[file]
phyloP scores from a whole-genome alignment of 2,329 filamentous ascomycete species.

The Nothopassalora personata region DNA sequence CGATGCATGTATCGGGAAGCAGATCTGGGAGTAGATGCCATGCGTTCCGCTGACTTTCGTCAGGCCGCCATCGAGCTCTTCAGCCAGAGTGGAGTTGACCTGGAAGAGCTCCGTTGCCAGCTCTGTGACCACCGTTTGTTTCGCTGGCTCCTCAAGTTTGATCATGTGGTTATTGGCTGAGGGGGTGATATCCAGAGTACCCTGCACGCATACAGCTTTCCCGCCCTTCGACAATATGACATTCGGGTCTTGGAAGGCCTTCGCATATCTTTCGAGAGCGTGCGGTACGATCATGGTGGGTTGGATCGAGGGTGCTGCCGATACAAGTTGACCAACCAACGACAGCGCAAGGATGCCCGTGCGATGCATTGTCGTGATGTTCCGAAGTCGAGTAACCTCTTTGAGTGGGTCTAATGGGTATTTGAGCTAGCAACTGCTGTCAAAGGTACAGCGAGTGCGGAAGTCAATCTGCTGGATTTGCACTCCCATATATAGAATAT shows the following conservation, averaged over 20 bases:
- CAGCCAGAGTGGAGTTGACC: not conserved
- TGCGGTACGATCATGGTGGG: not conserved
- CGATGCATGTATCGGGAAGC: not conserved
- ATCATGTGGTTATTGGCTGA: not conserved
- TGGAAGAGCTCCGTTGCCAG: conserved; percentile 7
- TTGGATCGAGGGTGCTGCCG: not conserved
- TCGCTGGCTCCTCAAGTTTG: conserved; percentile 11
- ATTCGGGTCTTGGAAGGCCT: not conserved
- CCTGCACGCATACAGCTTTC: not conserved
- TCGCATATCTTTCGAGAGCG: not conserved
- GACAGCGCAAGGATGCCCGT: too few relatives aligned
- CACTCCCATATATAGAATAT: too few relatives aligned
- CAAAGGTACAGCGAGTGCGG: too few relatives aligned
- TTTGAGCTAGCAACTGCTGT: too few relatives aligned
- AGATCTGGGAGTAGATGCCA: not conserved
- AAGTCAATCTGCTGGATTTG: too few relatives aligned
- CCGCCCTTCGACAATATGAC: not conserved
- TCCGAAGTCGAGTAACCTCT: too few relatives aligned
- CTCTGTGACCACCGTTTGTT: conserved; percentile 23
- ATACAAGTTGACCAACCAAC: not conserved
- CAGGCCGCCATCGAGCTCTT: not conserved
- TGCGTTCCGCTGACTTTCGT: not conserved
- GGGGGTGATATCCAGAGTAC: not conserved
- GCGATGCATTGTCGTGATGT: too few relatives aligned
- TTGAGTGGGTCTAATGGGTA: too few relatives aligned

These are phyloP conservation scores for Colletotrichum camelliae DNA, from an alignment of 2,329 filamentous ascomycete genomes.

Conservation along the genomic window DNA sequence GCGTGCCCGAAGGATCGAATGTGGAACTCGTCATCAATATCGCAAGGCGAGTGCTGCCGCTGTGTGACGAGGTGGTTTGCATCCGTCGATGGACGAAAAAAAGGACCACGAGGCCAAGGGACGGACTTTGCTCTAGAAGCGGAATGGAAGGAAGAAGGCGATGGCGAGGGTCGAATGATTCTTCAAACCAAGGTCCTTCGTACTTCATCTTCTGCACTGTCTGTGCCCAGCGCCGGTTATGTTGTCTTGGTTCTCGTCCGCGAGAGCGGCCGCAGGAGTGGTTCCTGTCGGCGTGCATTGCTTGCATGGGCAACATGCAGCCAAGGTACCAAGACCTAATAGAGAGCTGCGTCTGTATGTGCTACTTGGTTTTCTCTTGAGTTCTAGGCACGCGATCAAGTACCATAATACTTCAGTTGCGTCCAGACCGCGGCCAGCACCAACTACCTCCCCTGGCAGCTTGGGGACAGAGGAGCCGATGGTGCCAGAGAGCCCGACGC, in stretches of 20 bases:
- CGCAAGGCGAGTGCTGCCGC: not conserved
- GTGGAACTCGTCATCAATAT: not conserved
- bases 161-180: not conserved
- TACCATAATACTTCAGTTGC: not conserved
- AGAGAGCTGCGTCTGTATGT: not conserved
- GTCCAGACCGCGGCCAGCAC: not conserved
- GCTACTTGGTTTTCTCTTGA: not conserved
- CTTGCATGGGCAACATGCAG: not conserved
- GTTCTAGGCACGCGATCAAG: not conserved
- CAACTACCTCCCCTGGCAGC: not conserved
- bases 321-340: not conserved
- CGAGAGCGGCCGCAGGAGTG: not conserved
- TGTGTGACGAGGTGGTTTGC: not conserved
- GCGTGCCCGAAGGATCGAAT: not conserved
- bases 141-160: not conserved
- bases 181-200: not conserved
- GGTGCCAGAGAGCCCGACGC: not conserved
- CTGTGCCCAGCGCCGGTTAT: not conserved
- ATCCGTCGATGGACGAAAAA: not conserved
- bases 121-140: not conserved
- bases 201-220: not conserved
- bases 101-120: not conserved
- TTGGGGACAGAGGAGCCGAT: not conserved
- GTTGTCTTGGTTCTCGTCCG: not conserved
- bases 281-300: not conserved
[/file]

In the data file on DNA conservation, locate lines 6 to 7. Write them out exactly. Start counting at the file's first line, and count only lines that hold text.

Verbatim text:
- ATCATGTGGTTATTGGCTGA: not conserved
- TGGAAGAGCTCCGTTGCCAG: conserved; percentile 7